Today I want to revisit an investment classic written by the late Richard Russell titled, “Rich Man, Poor Man.” It shows how powerful compound interest can be.

Russell, who penned the Dow Theory Letters for nearly six decades, is one of the most respected financial writers in history. “Rich Man, Poor Man” is his most influential piece. I plan on making my three children memorize it once they’re old enough to understand the basic math.

Russell used the example of two young men:

• One started contributing \$2,000 per year to his IRA at the age of 19 and stopped investing new money at age 25. He never invested another penny after turning 26.
• The second young man started contributing \$2,000 per year at age 26 and continued to do so for the following four decades. Both enjoyed 10% annual returns. At the age of 65, guess which one had more money?

Almost incredibly, the first young man — who started at 19 and stopped at 25 — amassed a larger fortune than the second once you subtracted the initial investment. That’s with the second investing nearly six times as much money over a much longer period of time.

If you don’t believe me, open a spreadsheet and do the math. I didn’t believe it the first time either.

Just for grins, I wanted to see if the “Rich Man, Poor Man” numbers still work today.

## Can You Use the “Rich Man, Poor Man” Strategy in Today’s Market?

When Russell first wrote the article, IRA contributions were limited to \$2,000 per year. Today, the same two young men could invest \$6,000 per year.

Now, the amount of the contribution doesn’t affect the outcome. Whether both invest \$2,000, \$6,000 or \$6 million per year, the young man who started earlier always finishes ahead under Russell’s assumptions.

But are the assumptions themselves realistic? Can someone investing today really hope to earn 10% per year over the next 45 years?

Maybe not with how elevated stock prices are today. So, let’s see what the numbers look like if we assume 5% returns per year.

Assuming a 5% annual return, someone starting at 19 would need to contribute for an additional couple of years in order to come out on top. But he could still quit investing at the ripe old age of 38 and beat someone who started at 26 and continued to 65.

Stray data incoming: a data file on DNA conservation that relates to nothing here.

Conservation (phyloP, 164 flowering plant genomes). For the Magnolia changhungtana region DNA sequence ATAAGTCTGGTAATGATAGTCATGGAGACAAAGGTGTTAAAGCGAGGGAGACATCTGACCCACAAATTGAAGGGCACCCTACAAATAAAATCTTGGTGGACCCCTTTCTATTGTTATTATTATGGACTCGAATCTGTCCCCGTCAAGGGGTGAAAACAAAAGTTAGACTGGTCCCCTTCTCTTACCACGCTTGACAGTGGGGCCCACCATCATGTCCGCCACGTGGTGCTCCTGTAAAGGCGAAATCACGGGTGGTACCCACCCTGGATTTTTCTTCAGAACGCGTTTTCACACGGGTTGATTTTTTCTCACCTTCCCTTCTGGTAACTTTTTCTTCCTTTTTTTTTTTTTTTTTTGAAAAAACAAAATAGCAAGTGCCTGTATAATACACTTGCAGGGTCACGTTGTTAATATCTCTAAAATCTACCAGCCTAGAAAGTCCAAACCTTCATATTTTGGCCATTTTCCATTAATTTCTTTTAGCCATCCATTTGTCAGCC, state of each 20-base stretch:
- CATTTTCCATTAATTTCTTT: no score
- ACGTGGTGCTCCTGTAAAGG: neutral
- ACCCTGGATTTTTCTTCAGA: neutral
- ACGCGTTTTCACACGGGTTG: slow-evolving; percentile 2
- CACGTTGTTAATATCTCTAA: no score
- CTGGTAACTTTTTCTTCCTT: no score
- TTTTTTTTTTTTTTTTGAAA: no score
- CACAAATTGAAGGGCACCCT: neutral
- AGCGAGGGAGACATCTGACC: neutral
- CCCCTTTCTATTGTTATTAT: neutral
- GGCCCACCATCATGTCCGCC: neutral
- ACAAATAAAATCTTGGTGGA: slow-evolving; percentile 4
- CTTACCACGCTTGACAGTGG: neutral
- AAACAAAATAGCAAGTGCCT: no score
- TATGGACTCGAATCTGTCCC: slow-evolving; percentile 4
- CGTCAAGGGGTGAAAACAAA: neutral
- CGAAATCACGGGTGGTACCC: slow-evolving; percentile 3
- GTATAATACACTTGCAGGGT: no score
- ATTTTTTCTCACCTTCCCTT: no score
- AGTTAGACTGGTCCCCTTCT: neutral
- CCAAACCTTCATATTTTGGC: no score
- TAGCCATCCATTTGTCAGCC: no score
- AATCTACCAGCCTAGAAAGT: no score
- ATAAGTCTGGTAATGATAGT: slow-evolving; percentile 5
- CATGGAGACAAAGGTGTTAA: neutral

Playing with the numbers, someone that started investing their money at age 26 made a little over three times their money. But starting at 19 multiplied the original investment by six and a half times. And that person stopped saving before the age of 40.

## Time Is the Key to Compound Interest

The lesson is clear: Time is your greatest ally when accumulating wealth.

By age 40, you’d need to invest \$17,552 to make up for that \$6,000 contribution you didn’t make when you were 19 (assuming 5% annual returns). By age 50, the number jumps to \$28,590, and it just goes up from there.

Of course, that knowledge doesn’t do you a lot of good if you’ve already got a little gray in your hair. You can’t go back in time and force your younger self to invest.

But you can sit down with your children or grandchildren and explain to them how compound interest works. Do the math. Show them what the money they want to spend on that new iPhone or music download would be worth in 20 or 30 years if they invested it instead.

Money & Markets contributor Charles Sizemore specializes in income and retirement topics. Charles is a regular on The Bull & The Bear podcast. He is also a frequent guest on CNBC, Bloomberg and Fox Business.